I’m what you call a stock market enthusiast. Being that I so often speak to friends, coworkers and family about investing, I often find myself often answering the question, “What Stocks Should I Buy?”
Of course, the answer to this question depends largely on who’s asking. What is their risk tolerance? Financial Goals? Timeframe? Do they refuse to invest in sin stocks? Are they looking for value, growth, dividends? What sectors? The list of variables to determine suitability is endless.
If you’re looking for some moonshots, then a previous article laid out some stocks I think are poised to be ten-baggers. However, if you want a path to secure wealth without as much risk, then dividend growth investing (DGI) is about as sure of a path toward building a wealth dynasty as anything else I’ve seen.
I love DGI, and it will undoubtedly be my main source of income during my early and lengthy retirement. Companies pay you to hold their stock; you use those payments to buy more shares of stock; leading to even more money…with which you use to buy more stock…more money…more stock…and all along the way the payments for each individual share also go up. It’s the power of compounding, and its effect is no more noticeable that in DGI.
DGI stocks come in three categories, analogous to a tree. Each type of company and its stock exhibit certain characteristics, which I’ve detailed in the below graphic:
Note: “Growth rate” below taken from Yahoo! Finance consensus analyst EPS Growth Rates
Keep in mind these criteria are not hard and fast. These are just guidelines. Diversification is important when building a dividend growth portfolio. You should be looking not only at sector diversification (Tech vs. Telecom vs. Healthcare vs. Industrials), but also growth diversification (Low vs. High Growth). You want to have those companies that will do your heavy lifting and provide you some solid income (Trunk), as well as those companies that will give you some exciting growth (Leaves). If I were starting a Dividend Growth Portfolio all over again, I would start with the following nine companies:
These companies make up the most of the biomass (income) of your portfolio. You can rely on them to provide you solid and sizable income without much worry about their market position. They’ve been paying dividends for decades, and have been increasing those dividends with the same regularity as the earth’s revolution around the sun. You won’t get much growth from these guys; like the rings of a tree trunk, they’ll expand ever-so-modestly year after year, latching on acquisitions and improving operations. Their size, scale, broad revenue base and fortress balance sheets make them less susceptible to economic and business cycles. Management rewards shareholders and shareholders expect to be rewarded. Most of the company’s earnings are sent off to shareholders via dividends and buybacks, withholding only a minority portion of earnings for future growth. These companies, and their associated income, provides the rest of your portfolio the support it needs to flourish and grow.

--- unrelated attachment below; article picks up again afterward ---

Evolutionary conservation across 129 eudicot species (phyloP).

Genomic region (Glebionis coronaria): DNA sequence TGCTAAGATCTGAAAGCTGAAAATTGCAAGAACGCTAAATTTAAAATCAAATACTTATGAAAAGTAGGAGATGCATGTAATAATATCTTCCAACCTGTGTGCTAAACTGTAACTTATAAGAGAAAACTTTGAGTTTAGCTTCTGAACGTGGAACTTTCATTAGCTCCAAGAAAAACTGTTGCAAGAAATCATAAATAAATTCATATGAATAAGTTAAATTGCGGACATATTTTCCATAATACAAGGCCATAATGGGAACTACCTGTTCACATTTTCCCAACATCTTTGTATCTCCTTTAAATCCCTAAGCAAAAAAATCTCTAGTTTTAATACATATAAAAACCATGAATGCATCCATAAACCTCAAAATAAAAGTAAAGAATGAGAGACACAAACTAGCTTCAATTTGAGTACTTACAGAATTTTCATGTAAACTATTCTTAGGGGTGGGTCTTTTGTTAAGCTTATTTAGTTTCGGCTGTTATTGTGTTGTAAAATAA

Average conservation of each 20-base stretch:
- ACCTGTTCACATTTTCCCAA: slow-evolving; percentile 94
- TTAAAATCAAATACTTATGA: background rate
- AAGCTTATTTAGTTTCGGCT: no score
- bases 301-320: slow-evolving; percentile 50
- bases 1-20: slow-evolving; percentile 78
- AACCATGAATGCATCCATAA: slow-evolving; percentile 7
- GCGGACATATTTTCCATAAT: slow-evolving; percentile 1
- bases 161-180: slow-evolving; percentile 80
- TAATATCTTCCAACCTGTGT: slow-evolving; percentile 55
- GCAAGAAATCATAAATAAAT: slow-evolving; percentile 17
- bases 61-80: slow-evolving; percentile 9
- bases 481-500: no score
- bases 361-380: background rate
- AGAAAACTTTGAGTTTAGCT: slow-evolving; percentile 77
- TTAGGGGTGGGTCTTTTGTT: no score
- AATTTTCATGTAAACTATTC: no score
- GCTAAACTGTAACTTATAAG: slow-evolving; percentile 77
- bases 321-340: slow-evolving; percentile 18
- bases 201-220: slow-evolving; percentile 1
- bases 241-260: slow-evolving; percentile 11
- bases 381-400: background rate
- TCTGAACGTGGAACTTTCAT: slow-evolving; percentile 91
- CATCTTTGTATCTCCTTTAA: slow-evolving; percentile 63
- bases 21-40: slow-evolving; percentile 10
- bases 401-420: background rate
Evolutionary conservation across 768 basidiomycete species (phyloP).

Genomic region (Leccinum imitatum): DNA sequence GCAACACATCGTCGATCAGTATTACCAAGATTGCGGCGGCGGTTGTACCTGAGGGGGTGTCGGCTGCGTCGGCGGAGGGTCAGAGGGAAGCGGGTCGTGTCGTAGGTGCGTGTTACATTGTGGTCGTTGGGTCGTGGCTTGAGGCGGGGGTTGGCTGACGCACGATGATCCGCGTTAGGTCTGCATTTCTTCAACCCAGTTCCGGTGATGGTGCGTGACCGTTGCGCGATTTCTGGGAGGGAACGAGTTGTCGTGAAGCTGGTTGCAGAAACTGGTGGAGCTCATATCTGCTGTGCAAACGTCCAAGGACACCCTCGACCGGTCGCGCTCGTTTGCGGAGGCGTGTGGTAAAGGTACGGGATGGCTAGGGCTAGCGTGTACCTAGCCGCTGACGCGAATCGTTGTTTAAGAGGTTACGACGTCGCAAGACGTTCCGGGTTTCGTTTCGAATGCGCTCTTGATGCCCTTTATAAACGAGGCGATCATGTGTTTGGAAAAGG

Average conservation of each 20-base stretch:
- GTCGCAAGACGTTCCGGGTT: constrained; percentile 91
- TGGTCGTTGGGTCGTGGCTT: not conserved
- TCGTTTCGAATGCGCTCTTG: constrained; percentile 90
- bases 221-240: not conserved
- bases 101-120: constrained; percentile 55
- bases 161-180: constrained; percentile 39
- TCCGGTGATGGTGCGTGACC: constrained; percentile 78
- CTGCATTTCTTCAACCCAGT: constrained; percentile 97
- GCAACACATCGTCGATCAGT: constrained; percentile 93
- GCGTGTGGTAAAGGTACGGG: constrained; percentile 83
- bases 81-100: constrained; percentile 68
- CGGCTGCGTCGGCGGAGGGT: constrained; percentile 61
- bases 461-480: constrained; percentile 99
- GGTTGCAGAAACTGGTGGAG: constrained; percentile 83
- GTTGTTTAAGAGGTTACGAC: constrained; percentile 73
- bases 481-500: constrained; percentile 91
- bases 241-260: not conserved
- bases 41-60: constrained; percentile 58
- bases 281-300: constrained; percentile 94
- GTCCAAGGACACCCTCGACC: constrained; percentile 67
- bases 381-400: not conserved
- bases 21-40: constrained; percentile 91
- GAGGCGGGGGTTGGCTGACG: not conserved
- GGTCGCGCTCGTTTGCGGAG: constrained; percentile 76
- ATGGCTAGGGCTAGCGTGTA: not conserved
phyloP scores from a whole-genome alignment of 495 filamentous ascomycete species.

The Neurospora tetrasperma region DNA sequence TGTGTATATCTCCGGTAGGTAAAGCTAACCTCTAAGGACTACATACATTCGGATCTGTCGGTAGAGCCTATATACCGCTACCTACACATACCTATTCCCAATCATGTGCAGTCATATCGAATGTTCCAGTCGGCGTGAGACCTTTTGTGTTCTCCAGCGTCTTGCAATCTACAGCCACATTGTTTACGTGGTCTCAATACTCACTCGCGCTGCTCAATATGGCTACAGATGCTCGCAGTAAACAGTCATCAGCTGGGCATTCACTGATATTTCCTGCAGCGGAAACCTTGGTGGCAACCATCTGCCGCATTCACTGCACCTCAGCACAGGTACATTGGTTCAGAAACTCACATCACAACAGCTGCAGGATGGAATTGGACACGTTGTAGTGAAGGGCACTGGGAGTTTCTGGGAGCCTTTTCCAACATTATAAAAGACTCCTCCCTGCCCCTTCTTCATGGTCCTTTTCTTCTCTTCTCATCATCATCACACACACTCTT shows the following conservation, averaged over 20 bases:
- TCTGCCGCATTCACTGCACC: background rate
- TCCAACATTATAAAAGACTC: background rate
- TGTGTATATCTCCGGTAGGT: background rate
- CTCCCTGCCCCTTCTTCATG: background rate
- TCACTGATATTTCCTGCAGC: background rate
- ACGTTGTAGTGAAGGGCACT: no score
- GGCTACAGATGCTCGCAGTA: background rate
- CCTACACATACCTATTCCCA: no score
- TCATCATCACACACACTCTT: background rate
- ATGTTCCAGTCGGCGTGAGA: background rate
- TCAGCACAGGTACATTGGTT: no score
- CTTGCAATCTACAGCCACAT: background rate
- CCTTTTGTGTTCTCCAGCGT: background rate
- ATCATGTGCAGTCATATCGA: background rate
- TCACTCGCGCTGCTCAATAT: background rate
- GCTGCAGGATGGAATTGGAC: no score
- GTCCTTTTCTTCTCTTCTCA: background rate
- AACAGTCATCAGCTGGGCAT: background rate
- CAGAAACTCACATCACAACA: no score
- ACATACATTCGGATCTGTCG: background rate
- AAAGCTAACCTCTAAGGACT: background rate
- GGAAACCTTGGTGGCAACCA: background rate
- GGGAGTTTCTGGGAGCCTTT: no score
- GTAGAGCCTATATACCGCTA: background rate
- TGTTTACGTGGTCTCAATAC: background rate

Dividend Growth: 30 Years
Payout Ratio: 72.4%
Annual Dividend Growth (Last 3 Years): 4.3%
Annual Dividend Growth (Next 5 Years): 2.8%
My Quick & Dirty Take: HCP Inc., is a health care Real Estate Investment Trust (REIT), which is to say, it distributes most of its cash flows to shareholders in exchange for favorable tax treatment. HCP operates 1,196 facilities, about 500 of which are Senior Living and Assisted Living facilities, 300 Post-Care/Rehab Facilities, 280 Medical Office Buildings, about 100 Life Science/Research Centers, and 20 Hospitals. These facilities are located in the U.S. and the U.K.
I don’t know much about anything, but I do know that there’s this pretty big baby boomer generation that has finally started hitting retirement. As they age, and given that folks are living longer today than any point in history, there is going to be massive demand for skilled nursing, assisted living, and independent living (Senior Community) facilities as well as all the square footage for offices to support those networks. The sound of knees creaking across this nation is deafening, and that is music to HCP’s ears. Three decades of dividend growth and a still-reasonable payout ratio leave me confident that HCP will continue to foster safe and reliable dividend growth for decades to come.
Proctor & Gamble (PG):
Dividend Growth: 58 Years
Payout Ratio: 66.6%
Annual Dividend Growth (Last 3 Years): 7.2%
Annual Dividend Growth (Next 5 Years): 6.7%
My Quick & Dirty Take: If the investing mantra is “buy what you know” the Proctor & Gamble should be in every person’s portfolio. The trove of brands P&G holds touches every home in America and beyond: Gillette, Pampers, Luvs, Charmin, Bounty, Febreze, Gain, Oral-B, Mr. Clean–it’s insane. You know a company is doing well when they have several big brands competing in the exact same market. Look at this list of laundry detergent brands owned by P&G: Ariel, Gain, Tide, Bold, Dreft, Cheer, Downy, and Era. That’s like the whole laundry aisle. And P&G does that in a lot of spaces.